By Jeff Emmerson
A woman gave birth to me, and another woman saved me from a life of misery by being there for me during my darkest hour as a young man. Later on, a woman known as my wife was there to see me survive a suicide attempt, and she stood by me through my psych-ward stay, helping me get to where I am now — a freight train of determination to raise adult ADHD awareness worldwide. Women have played vital roles throughout my life, so it’s frustrating when they are overlooked. It’s particularly unfortunate that they are largely ignored when it comes to ADHD diagnoses.
I recently finished “100 Questions &Answers about Attention Deficit Hyperactivity Disorder (ADHD) in Women and Girls” by Dr. Patricia Quinn. It’s a moving book, full of stories, research stats, and insights on how differently women manifest ADHD symptoms and struggle as a result. Yes, I’m a man, so I can only understand the female battle with ADHD up to a point. But I hear stories from women who reach out to me online through my Twitter account, blogs, YouTube, and elsewhere. I regularly hear stories of tragedy, misdiagnoses, depression resulting from delayed diagnoses, and so on.
But why? Why do women tend to be more isolated when it comes to their ADHD symptoms and diagnoses? While research does suggest that ADHD affects more men and boys than women and girls, that doesn’t mean there isn’t a large group of females out there suffering from severe ADHD symptoms — often with very little (if any) support from others.
Gender roles play a huge role in girls and women going undiagnosed or misdiagnosed. In our society, women are under immense pressure to be quiet, gentle, pretty, and a whole host of other stereotypical, media-induced gender norms. It’s no wonder girls and women with ADHD often “cover up” their symptoms, trying to fit in. Talking excessively and being easily distracted are potential red flags for ADHD, but they also aren’t “ladylike,” so they are hidden. Other signs, such as obsessive studying to get great grades, secret battles with anxiety, depression and/or eating disorders, go unnoticed or are chalked up to other conditions. Those cues mesh with how women have been expected to behave for a very long time. So testing for ADHD is skewed to recognize behaviors more natural to boys.
“For women with ADHD, issues relating to depression, anxiety, low self-esteem, social rejection and/or isolation, and struggles as a wife and mother to live up to society’s expectations, not to mention the impossible demands of single motherhood, may need to be addressed in individual psychotherapy or cognitive behavioral therapy (CBT),” writes Dr. Quinn.
There are three co-existing conditions that seem to disproportionately affect women with ADHD. All of us — women themselves as well as we men who couldn’t live without them — should be aware and willing to receive and/or give support when these problems are presented:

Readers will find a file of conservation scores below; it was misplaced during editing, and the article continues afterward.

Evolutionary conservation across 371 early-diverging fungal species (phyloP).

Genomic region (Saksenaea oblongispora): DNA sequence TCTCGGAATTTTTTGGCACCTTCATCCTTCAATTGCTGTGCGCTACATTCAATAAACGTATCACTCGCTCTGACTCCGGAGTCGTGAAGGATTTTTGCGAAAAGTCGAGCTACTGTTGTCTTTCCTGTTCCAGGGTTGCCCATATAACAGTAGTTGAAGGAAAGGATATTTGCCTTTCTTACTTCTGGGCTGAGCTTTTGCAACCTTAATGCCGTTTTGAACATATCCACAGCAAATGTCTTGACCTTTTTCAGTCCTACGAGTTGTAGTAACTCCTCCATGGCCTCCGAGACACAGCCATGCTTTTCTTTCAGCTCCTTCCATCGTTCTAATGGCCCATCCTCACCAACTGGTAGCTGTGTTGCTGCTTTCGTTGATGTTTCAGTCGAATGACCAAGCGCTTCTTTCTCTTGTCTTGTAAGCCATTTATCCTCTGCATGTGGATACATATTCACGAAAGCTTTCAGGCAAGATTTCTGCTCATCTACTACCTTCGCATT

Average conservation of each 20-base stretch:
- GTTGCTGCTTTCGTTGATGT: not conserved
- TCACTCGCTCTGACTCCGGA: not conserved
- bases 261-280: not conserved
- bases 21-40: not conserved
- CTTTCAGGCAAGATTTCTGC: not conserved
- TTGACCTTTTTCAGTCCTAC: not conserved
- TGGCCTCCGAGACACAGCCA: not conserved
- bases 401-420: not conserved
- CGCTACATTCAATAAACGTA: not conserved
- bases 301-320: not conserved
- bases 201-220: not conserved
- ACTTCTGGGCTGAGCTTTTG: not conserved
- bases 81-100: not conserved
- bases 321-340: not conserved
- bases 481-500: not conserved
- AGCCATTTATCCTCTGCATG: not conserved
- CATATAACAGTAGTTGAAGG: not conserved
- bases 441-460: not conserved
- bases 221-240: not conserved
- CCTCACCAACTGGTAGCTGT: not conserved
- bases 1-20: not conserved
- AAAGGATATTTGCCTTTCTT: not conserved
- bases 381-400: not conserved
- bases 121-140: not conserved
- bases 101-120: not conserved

Eating Disorders and ADHD: Searching for Control
Eating disorders in girls and women with ADHD appear to be quite common, due to internalizing their symptoms instead of asking for help. “Some girls with ADHD and anxiety stop eating as a means of controlling a world that they see as being out of their control,” writes Dr. Quinn. They try to regain control by becoming obsessive with their eating patterns, and this can easily result in a number of disorders. Some women eat to feel better emotionally; others forget to eat because they are distracted, then overeat once they remember the meals they’ve missed.
Anxiety and ADHD: A Vicious Circle
I recently wrote a post about how fifty percent of adults with ADHD also have an anxiety disorder, so I wasn’t surprised to read that Dr. Quinn also observes a major connection between the two disorders. After all, our minds tend to be hyper, distracted, passionate, and busy! That certainly isn’t rocket science, but research offers much-needed credibility to these truths. The sheer stress of having a mind like ours leads to anxiety. What’s worse is that for women, anxiety is often written off due to a busy schedule or raising multiple children. They may not crumble as easily as men do under the pressure of anxiety, so a diagnosis is harder to find.
Depression and ADHD: One Can Hide the Other
When a doctor treats a woman for depression instead of ADHD, nothing improves. The underlying symptoms aren’t all being dealt with, so the woman will likely still have a very hard time in other areas of life, which no pill for depression will fix. She may develop coping skills to help carve out her niche in life to get by, but for many the band-aid depression diagnosis can be destructive, if not deadly. The woman is led to believe she’s “cured” of the depression only to have other ADHD symptoms creep up and sabotage everything she worked so hard to fix.
The fairer sex deserves so much more from society! They go on to be the mothers, the leaders, the healers, and the “rocks” of their families. But who’s there to be their rocks?
We have to keep this awareness building. Millions of lives literally depend on it. Girls and women are suffering in silence, and that just won’t do. ADHD affects all of us, and this is an all-for-one, one-for-all kind of battle. It’s time to say “We’re with you, ladies.”